The update-value! function will lookup for the given key and apply the function f if the key has been found. If the key doesn't exist the function f is not called at all and nil is returned.

For example:

;; user10 doesn't exists.
(sph/update-value! env "accounts" "user10" update :age inc)
;;=> nil


There is a similar function called upsert-value! which behaves like update-value! but the function f will be called even if the key doesn't exists (with nil).

;; user10 doesn't exists.
(sph/upsert-value! env "accounts" "user10" update :votes (fnil inc 0))
;;=> {:votes 1}


Here the configuration options for sophia environment:

{;; Set current Sophia environment directory.
   ;; :sophia.path "/path/to/data"

   ;; list of DBs to open/create
   ;; every db item must be a simple db name or a map which can be configured
   ;; as described in the following section.
   ;; :dbs ["db1" {:name "db2"}]

   ;; Set a number of worker threads.
   ;; :scheduler.threads

   ;; Current log sequential number.
   ;; :metric.lsn

   ;; Current transaction sequential number.
   ;; :metric.tsn

   ;; Current node sequential number.
   ;; :metric.nsn

   ;; Current database sequential number.
   ;; :metric.dsn

   ;; Current backup sequential number.
   ;; :metric.bsn

   ;; Current log file sequential number.
   ;; :metric.lfsn

   ;; Enable or disable Write Ahead transaction log.
   ;; 0 - disabled, 1 - enabled
   ;; :log.enable

   ;; Set folder for transaction log directory. If variable is not
   ;; set, it will be automatically set as **${sophia.path}/_tx-log**.
   :log.path (str (:sophia.path cfg) "/_tx-log")

   ;; Sync transaction log on every commit.
   ;; 0 - No, 1 - Yes
   ;; :log.sync

   ;; Create new log file after rotate_wm updates.
   ;; :log.rotate_wm

   ;; Sync log file on every rotation.
   ;; 0 - No, 1 - Yes
   ;; :log.rotate_sync

Databases can be just strings or maps. Maps accepts the following configuration options:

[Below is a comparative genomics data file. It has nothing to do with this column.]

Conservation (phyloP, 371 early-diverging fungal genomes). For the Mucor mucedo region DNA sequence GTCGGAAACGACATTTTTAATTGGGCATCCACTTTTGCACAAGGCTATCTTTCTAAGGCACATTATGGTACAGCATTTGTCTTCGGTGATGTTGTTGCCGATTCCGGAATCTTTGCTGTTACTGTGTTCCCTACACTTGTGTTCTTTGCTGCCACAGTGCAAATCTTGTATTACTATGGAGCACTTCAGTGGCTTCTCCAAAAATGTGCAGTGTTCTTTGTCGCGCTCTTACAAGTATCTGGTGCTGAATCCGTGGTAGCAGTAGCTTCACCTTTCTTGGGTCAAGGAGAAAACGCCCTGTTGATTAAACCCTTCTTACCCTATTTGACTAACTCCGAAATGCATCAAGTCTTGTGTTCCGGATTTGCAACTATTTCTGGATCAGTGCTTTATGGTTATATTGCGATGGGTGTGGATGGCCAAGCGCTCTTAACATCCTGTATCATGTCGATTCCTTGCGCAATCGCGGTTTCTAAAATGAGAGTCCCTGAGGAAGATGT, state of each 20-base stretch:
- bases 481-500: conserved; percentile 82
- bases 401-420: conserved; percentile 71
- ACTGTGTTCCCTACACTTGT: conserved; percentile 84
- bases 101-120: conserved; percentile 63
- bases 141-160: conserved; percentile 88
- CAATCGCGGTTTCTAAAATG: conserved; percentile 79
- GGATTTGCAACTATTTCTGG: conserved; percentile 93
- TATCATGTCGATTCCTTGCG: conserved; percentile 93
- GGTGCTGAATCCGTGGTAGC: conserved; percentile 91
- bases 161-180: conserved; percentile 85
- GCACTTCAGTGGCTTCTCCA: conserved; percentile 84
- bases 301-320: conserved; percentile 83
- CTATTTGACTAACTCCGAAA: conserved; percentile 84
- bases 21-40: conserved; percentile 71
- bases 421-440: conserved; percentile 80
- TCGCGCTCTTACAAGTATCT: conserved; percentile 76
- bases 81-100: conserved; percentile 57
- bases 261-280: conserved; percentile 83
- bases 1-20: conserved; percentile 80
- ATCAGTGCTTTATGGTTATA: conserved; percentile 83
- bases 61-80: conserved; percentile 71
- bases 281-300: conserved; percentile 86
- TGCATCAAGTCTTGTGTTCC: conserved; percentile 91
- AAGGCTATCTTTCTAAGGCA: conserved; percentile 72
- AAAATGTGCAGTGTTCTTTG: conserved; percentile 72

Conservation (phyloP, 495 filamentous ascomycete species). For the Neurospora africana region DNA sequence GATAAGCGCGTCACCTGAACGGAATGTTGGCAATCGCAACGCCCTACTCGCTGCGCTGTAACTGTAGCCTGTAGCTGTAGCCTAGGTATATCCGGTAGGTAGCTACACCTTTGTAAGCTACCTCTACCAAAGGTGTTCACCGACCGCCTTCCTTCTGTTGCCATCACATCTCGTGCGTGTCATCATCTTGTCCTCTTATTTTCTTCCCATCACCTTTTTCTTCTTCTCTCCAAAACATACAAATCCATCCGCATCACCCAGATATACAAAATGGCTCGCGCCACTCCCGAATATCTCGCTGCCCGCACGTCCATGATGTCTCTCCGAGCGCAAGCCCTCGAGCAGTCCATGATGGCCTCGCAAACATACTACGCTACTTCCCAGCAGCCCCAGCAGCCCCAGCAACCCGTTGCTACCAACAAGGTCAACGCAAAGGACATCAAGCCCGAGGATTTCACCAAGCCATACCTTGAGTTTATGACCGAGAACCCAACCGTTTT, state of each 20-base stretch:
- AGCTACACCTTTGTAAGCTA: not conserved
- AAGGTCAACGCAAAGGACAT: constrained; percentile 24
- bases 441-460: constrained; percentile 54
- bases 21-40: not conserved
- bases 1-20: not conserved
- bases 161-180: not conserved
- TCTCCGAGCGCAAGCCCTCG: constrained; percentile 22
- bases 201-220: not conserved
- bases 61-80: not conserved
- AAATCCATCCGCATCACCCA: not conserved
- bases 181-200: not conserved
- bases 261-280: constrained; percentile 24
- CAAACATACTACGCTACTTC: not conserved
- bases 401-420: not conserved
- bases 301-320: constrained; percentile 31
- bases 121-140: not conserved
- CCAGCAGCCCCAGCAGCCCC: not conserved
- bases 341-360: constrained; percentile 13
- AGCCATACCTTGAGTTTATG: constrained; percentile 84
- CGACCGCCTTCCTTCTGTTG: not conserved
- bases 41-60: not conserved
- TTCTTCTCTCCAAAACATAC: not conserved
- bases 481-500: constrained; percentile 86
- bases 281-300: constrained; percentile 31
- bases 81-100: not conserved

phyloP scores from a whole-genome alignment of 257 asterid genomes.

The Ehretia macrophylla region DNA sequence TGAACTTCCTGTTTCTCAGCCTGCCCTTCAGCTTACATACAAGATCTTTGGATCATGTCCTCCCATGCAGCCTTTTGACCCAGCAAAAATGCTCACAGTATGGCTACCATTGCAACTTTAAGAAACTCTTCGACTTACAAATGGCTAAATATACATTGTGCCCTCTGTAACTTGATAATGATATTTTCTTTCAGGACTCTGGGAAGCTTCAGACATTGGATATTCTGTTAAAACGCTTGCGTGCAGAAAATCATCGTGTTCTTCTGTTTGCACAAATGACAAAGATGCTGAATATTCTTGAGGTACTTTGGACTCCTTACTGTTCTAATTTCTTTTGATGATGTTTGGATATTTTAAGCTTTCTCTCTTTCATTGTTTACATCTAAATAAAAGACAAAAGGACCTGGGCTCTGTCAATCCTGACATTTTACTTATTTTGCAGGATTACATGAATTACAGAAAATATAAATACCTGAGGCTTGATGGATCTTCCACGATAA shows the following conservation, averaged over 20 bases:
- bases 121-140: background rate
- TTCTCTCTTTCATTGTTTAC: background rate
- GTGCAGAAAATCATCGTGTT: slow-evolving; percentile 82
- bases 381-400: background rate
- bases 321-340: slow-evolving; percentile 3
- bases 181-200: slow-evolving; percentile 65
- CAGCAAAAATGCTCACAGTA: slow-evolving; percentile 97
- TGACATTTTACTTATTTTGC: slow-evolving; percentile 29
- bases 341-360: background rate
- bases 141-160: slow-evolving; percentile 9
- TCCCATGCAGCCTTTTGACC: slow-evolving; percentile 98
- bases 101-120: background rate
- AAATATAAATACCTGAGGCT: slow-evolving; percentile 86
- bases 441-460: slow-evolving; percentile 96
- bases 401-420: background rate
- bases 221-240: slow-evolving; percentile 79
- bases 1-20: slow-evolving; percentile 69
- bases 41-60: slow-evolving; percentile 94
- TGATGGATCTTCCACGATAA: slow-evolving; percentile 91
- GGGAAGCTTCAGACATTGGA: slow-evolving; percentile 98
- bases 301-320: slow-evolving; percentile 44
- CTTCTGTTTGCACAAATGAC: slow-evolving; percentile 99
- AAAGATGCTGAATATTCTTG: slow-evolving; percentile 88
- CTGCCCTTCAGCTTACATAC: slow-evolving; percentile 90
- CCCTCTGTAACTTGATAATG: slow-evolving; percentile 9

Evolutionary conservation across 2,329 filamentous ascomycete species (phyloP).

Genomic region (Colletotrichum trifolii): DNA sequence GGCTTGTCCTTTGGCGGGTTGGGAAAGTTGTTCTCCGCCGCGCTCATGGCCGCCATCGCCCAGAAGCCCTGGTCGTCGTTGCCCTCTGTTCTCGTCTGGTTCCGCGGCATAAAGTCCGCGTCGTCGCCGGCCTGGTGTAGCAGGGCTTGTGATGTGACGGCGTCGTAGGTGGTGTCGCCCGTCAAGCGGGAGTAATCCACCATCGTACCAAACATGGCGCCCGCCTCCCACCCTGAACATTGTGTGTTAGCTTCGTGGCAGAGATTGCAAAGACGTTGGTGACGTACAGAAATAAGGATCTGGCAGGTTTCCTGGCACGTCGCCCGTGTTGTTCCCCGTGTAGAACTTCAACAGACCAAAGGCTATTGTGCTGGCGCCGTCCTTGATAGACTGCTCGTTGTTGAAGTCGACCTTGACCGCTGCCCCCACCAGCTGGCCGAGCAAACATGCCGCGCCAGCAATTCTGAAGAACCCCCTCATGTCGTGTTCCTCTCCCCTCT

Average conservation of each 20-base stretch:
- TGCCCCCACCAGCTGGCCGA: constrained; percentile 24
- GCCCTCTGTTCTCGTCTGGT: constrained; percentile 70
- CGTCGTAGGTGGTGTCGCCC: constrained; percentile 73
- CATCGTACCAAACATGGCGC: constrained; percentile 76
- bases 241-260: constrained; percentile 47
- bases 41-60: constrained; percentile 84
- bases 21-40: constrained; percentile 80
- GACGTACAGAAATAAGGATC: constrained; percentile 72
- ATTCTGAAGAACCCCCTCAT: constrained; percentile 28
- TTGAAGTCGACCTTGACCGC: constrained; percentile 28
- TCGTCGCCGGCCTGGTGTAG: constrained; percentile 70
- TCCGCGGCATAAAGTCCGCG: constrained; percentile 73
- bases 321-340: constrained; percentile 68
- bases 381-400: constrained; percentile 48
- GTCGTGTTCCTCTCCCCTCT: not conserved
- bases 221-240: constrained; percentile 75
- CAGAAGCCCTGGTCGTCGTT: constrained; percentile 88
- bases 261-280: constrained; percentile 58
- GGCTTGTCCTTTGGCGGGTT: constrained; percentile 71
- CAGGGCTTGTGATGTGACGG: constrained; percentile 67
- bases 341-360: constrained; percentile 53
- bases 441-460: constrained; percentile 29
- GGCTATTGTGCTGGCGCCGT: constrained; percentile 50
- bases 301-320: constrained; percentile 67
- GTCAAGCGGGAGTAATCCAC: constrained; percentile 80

{;; name of the database
   ;; :name

   ;; Database's sequential id number. This number is used in the
   ;; transaction log for the database identification.
   ;; :id

   ;; Set folder to store database data. If variable is not set, it
   ;; will be automatically set as **${sophia.path}/database_name**.
   ;; :path

   ;; Enable or disable mmap mode.
   :mmap 1

   ;; Enable or disable O_DIRECT mode.
   ;; 0 - disabled, 1 - enabled
   ;; :direct_io

   ;; Sync node file on compaction completion.
   ;; 0 - No, 1 - Yes
   ;; :sync (s/both s/Int (s/enum 0 1))

   ;; Enable or disable key expire.
   ;; 0 - disabled, 1 - enabled
   ;; :expire

   ;; Specify compression driver. Supported: lz4, zstd, none (default).
   ;; :compression "none"

   ;; Scheme field size limit.
   ;; :limit.field

   ;; Total write cache size used for compaction
   ;; (see "memory requirements")
   ;; :compaction.cache

   ;; Set a node file size in bytes. Node file can grow up to two
   ;; times the size before the old node file is being split.
   ;; :compaction.node_size

   ;; Set size of a page to use.
   ;; :compaction.page_size

   ;; Check checksum during compaction.
   ;; 0 - No, 1 - Yes
   ;; :compaction.page_checksum

   ;; Run expire check process every expire_period seconds.
   ;; :compaction.expire_period

   ;; Garbage collection starts when watermark value reaches a certain
   ;; percent of duplicates. When this value reaches a compaction,
   ;; operation is scheduled.
   ;; :compaction.gc_wm

   ;; Check for a gc every gc_period seconds.
   ;; :compaction.gc_period


The following metrics are tracked via TrackIt


Additionally all native engine metrics can be inspected and tracked as well. All metrics can be pushed to a number of different systems such as: Console, Ganglia, Graphite, Statsd, Infuxdb, Reimann and NewRelic.

To enable reporting of these metrics please see TrackIt documentation.

How to build.

To build locally this project proceed as following:

# clone this repo
git clone

# if you need to rebuild the native dependencies
cd clj-sophia/lib
# download and build sophia db
cd ..

# run the tests:
lein do clean, midje

Version compatibility matrix

From version Until version Sophia version Note
Up to 0.4.3 v2.2 (eca1348)
0.4.4 v2.2 (669d57b) Important SSI fix


clj-sophia (the driver) Copyright © 2018 Bruno Bonacci
Distributed under the Apache License v 2.0 (

Sophia storage engine Copyright (C) Dmitry Simonenko (
Distributed under BSD License (


An idiomatic Clojure driver for Sophia DB. Sophia is RAM-Disk hybrid storage designed to provide best possible on-disk performance without degradation in time.